The Blackhawks are back, working for the UN by blowing stuff up. Do these pilots have the right stuff or does Blackhawks #1 lay a big fat egg?

Writer: Mike Costa
Layouts: Graham Nolan
Finisher & Cover: Ken Lashley
Colorist: Guy Major
Letterer: Rob Leigh
Associate Editor: Janelle Asselin
Editor: Mike Marts
Publisher: DC Comics
Price: $2.99

Previously, in the world of DC Comics: The Blackhawks were a multiethnic squadron of Allied fighter pilots in World War Two. Their token female member jumped forward in time to join the Birds of Prey, prior to the reboot. Now, they work for the United Nations and collect VTOL aircraft.


Blackhawks #1 is akin to a Michael Bay movie – big explosions, flashy action and concepts that don’t hold up to the slightest scrutiny (such as a super-secret UN task force putting logos on their choppers). This issue opens in the middle of a hostage-rescue scenario, in which the Blackhawks mandate to keep covert is blown up along with most of the scenery. This is followed with a tour of the Blackhawks’ base, in which a UN delegate is instructed in how nicknames work, some exposition is delivered, and an inter-Blackhawks romantic liaison goes wonky due to a rogue plot hook.

It is hard for me to write a review of an issue like this. It didn’t inspire either positive or negative feelings. In relation to DC Comic’s other military book, Men of War, this is less gritty and more like, well… GI Joe, which Mike Costa is currently writing. I have heard good things about Mike Costa’s work on GI Joe: Cobra, but nothing in this issue popped out at me. The introductions to the characters felt incomplete beyond “here is a stock nickname” and the plot hook was predictable. The one carry-over character, Lady Blackhawk, isn’t present in this issue, and none of the other characters were distinct or particularly interesting. The action was good and the main threat is coherent, but the material is never elevated above merely serviceable.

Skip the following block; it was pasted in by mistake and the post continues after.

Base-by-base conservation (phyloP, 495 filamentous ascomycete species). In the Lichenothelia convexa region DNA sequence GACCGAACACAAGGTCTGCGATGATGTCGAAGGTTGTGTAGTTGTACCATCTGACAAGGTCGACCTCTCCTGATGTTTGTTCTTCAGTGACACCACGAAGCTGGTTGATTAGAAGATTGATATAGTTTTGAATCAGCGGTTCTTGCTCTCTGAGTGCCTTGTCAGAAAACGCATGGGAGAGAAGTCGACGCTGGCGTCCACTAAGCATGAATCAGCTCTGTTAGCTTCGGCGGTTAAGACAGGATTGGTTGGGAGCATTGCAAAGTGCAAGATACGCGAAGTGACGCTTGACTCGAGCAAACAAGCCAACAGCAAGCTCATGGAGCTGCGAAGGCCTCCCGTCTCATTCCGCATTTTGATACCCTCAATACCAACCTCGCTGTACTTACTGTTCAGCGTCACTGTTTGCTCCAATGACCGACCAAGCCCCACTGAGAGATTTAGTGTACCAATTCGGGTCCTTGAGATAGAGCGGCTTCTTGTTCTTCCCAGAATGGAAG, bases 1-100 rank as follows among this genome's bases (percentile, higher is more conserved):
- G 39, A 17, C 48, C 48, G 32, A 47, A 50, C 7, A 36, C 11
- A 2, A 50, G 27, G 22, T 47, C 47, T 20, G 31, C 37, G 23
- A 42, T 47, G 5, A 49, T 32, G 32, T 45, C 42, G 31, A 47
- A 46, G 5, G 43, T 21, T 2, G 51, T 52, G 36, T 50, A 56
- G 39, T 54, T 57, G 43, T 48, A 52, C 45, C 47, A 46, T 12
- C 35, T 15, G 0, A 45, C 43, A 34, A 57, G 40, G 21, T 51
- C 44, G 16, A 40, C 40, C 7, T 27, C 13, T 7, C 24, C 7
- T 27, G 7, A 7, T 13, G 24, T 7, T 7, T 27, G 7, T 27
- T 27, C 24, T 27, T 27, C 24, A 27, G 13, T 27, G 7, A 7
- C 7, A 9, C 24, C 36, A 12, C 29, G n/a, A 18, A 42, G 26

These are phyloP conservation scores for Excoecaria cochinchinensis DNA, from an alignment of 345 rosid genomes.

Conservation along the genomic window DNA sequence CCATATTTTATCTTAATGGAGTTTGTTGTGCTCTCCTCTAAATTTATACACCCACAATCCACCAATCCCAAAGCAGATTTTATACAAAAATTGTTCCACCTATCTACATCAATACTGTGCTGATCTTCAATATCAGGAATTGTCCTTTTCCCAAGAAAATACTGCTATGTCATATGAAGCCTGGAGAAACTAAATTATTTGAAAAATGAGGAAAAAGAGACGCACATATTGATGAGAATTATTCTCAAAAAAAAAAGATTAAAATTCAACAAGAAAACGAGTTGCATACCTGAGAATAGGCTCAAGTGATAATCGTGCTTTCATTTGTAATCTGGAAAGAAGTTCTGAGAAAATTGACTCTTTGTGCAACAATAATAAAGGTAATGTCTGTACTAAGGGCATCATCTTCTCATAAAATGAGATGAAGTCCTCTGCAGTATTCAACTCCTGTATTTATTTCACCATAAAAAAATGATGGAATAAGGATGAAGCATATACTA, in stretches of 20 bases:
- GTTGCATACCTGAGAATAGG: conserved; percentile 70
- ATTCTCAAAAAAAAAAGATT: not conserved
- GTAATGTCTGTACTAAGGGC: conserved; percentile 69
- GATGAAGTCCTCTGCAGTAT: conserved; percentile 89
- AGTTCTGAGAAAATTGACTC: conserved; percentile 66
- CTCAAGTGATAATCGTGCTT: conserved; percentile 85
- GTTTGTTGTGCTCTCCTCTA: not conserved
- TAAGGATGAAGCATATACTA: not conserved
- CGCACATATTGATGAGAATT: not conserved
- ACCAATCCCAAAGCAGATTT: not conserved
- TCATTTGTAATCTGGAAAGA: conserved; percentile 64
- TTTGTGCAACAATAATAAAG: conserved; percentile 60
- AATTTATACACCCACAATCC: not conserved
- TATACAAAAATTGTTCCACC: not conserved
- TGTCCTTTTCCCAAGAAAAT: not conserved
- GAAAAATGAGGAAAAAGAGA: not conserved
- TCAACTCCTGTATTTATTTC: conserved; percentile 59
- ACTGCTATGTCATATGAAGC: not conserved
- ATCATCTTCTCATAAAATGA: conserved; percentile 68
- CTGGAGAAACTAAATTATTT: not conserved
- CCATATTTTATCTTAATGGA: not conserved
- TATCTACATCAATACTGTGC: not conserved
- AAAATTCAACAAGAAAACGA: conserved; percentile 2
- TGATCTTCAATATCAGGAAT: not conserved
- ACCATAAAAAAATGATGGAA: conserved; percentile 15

Graham Nolan and Ken Lashley do a fine job on art. The action is dynamic, the backgrounds are detailed and everything is rather functional. It’s not the most distinctive work, but the only real negatives are that it looks a little too slick and the linework is too busy at times. Otherwise, the artists get the job done. There’s one error with the lettering that was annoying, but that aside, it all works.


Blackhawks #1 did not inspire me, but as always at Major Spoilers, your mileage may vary. This is a big loud action film of an issue, and if that’s what gets you going, this should be a perfectly entertaining book worth your $2.99. Unfortunately, I felt no connection to any of the characters and the plot did not hook me with anything original. The ephemeral nature of Blackhawks #1 earns a middle-of-the-road two and a half out of five stars.

Rating: ★★½☆☆


About Author

George Chimples comes from the far future, where comics are outlawed and only outlaws read comics. In an effort to prevent that horrible dystopia from ever coming into being, he has bravely traveled to the past in an attempt to change the future by ensuring that comics are good. Please do not talk to him about grandfather paradoxes. He likes his comics to be witty, trashy fun with slightly less pulp than a freshly squeezed glass of OJ. George’s favorite comic writers are Warren Ellis and Grant Morrison, while his preferred artists are Guy Davis and Chris Bachalo, He loves superheroes, but also enjoys horror, science fiction, and war comics. You can follow him @TheChimples on Twitter for his ramblings regarding comics, Cleveland sports, and nonsense.


  1. I noticed that on one of the first pages, there is an electronic world map, and that map shows a post Atlantean-flooded Europe. I assumed that after Flashpoint ended and Barry Allen returned to the current stream of things (albeit slightly changed), the whole Atlantean-Amazon war and Europe underwater thingy wasn’t part of the current/new DC universe, so to speak, and that it was something that kind of happened/didn’t happen. Now I’m wondering…

  2. Didn’t much care for this book. They do have a bit more of that variation in the uniform thing, like G.I. Joe, which if they ever really give us anything more on the characters it’ll make them easier to peg unlike in Men of War. I thought the art was a little distracting actually, not really bad or anything, but maybe like you were saying with the linework being too busy, it just felt like everything had too many lines on it. I had to look at some of the enemies masks a little longer because they were so marked up it obscured some of the details.

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